Saturday, December 27, 2014

December 27, 2014

It has been so warm this week that when I was walking today I wouldn't have been surprised to find the bear out again - but there were no signs, I am happy to report.  Warm temperatures - over 50 degrees on Christmas day - and more rain have washed away much of the Thanksgiving Day snow, and the ice on Lake Wicwas has retreated yet again.

December 27
And this was after we had a small dose of wet snow earlier in the week that had the world looking wintry again.

December 23

Then just a few days later, anywhere the sun could get through or water could collect, the ground was bare.
Sunlight Reflects off Large Puddles in the Trail

The streams are running like spring freshets, and the lake is back up several inches above full level.

The repeated melt-freeze cycles have converted the remaining snow flakes into various forms of opaque and clear ice crystals.

On the surface of the lake, wind and waves tossed chunks of ice many feet up onto the ice, leaving them stranded far from the water's edge.

The plants are animals are a bit perplexed, with green grass and ground cover appearing, and even some buds popping out.

Even the snow fleas think it's March - I found hundreds of them hatched out the surface of the snow in an area exposed to the sun.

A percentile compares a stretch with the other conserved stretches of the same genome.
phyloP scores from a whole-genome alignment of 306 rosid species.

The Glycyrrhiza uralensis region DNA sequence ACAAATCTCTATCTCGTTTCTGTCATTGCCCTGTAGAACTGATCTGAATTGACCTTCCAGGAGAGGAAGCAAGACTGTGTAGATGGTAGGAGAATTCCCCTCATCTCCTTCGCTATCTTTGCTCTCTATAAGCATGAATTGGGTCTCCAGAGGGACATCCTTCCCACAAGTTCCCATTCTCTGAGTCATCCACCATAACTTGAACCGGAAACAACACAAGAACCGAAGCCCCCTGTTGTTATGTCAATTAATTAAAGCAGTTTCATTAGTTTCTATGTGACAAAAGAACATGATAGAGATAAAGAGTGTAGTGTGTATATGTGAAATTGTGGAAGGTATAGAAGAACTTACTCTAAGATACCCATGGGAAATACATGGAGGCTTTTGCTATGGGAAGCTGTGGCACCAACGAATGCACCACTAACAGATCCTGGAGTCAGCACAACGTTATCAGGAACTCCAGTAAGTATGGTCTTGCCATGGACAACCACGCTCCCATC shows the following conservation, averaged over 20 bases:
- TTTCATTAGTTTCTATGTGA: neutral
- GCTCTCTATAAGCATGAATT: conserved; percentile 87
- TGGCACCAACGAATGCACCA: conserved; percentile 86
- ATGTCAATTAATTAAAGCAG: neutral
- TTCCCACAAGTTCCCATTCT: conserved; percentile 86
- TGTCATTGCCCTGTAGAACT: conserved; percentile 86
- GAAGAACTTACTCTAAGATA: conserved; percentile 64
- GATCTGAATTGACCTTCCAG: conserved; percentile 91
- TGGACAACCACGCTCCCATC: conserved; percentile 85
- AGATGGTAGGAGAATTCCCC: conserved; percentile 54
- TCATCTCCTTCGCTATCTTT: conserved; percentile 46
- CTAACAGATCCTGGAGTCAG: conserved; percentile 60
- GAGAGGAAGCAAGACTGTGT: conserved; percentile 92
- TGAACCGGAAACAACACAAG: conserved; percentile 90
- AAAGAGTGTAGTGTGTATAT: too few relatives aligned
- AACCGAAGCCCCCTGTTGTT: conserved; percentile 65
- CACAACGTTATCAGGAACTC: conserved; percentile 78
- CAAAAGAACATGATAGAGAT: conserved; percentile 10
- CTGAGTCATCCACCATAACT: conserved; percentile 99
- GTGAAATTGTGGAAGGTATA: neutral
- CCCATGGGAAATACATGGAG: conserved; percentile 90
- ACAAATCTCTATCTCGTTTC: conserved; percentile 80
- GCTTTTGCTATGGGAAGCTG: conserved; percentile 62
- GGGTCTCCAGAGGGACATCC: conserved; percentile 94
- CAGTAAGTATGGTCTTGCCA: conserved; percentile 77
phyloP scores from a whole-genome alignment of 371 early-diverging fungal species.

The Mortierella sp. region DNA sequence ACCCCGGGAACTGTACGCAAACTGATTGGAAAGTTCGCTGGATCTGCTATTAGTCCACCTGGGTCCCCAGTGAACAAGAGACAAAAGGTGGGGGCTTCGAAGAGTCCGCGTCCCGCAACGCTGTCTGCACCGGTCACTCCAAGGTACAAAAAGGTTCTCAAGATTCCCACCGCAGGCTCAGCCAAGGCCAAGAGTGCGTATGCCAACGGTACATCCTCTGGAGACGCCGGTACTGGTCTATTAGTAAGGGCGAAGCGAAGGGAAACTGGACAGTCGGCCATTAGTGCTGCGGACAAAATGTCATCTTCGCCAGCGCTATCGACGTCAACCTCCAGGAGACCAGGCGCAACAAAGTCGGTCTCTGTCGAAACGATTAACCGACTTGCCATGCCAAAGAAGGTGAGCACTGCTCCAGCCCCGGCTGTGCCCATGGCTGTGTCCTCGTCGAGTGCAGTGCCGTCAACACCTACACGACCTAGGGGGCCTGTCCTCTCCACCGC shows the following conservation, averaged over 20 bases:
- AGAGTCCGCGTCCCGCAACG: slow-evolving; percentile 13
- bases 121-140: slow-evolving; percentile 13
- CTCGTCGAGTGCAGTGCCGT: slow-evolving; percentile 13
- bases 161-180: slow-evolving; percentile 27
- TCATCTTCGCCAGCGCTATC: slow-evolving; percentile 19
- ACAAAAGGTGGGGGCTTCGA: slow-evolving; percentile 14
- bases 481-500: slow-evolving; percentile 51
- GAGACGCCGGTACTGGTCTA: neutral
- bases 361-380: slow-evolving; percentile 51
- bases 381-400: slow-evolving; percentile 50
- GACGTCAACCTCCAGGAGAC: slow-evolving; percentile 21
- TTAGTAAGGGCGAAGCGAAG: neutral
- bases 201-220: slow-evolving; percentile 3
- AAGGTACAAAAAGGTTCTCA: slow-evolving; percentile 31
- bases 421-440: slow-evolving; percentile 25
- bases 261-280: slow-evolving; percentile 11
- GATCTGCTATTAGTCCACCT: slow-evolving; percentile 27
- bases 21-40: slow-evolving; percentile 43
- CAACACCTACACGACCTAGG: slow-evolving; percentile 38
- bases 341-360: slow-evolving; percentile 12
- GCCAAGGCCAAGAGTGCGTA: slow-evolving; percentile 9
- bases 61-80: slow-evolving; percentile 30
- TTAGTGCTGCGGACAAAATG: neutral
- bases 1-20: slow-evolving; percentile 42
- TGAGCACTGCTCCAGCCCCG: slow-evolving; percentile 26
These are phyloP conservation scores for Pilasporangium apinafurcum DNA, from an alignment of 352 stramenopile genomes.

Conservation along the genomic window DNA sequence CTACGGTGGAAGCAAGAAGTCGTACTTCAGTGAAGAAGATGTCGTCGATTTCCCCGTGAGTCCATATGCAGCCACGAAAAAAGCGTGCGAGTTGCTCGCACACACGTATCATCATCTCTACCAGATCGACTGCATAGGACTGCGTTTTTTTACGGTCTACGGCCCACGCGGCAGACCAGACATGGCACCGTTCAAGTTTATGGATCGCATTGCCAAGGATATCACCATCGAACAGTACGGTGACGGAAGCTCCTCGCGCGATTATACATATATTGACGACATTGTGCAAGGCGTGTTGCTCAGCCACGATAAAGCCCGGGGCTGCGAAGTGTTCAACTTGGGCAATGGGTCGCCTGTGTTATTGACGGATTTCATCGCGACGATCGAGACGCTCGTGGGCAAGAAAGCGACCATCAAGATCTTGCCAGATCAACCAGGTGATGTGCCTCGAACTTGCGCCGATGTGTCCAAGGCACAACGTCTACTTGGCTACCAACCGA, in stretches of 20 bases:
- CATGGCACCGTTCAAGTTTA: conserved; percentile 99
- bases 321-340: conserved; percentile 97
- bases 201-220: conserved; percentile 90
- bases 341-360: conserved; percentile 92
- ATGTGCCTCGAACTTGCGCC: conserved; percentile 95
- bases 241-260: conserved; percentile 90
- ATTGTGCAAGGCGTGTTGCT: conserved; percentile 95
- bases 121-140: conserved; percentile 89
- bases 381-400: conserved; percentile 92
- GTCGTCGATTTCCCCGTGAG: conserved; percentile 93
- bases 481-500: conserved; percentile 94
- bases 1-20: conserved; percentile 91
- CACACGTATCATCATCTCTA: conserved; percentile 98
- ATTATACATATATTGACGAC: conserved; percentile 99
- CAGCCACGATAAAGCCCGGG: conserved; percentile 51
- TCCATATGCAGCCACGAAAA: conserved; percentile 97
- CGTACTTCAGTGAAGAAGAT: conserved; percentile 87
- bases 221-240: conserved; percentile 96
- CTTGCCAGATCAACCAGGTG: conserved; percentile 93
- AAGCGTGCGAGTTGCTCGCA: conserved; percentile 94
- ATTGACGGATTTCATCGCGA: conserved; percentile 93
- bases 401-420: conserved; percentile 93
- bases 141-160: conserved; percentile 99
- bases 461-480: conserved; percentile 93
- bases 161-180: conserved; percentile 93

The Black Bear may not have emerged to take advantage of the moment but other animals have!

Pine Cone Debris left by a Red Squirrel

Sunday, December 21, 2014

December 21, 2014

Winter is taking its time this year in its slow but nonetheless certain approach on Lake Wicwas.  The snow we had several weeks ago has managed to hold on even with several days of warm and rainy weather.  And where the snow formed a layer of slush in the lake, it has survived the rain as well.  After a couple of cool nights that fell below freezing I saw the first pioneers out exploring the ice on the lake.  No surprise they were fishermen!

First Ice Travel of the Season

I cut a hole through the ice and found to my surprise almost six inches of ice;  two inches of frozen slush on top of almost four inches of good black ice.  So where it has remained frozen it is quite safe for foot travel - just be certain you know where the line is, because at the same time there is open water farther out in the lake.
December 15, 2014 - Lots of open water

That was on December 15th.  Today, after a few flakes of snow this morning, the ice has filled in a bit more.
December 21, 2014
The open areas are getting smaller, but the weather forecast for the coming week indicates this may be short lived....

I took a walk through the conservation land around the beaver ponds on one of the few sunny days this week.  I saw no wildlife, but had some beautiful scenes of white snow and blue skies.
Beaver Pond in the Hamlin-Eames-Smyth Conservation Area

For those of you who are alpine skiers, Ragged Mountain in Danbury has opened their new high-speed quad chair lift to the summit of Spear Mountain.  Four minutes to the top sure beats the old lift of 13 minutes - if it didn't stop three times on the way up!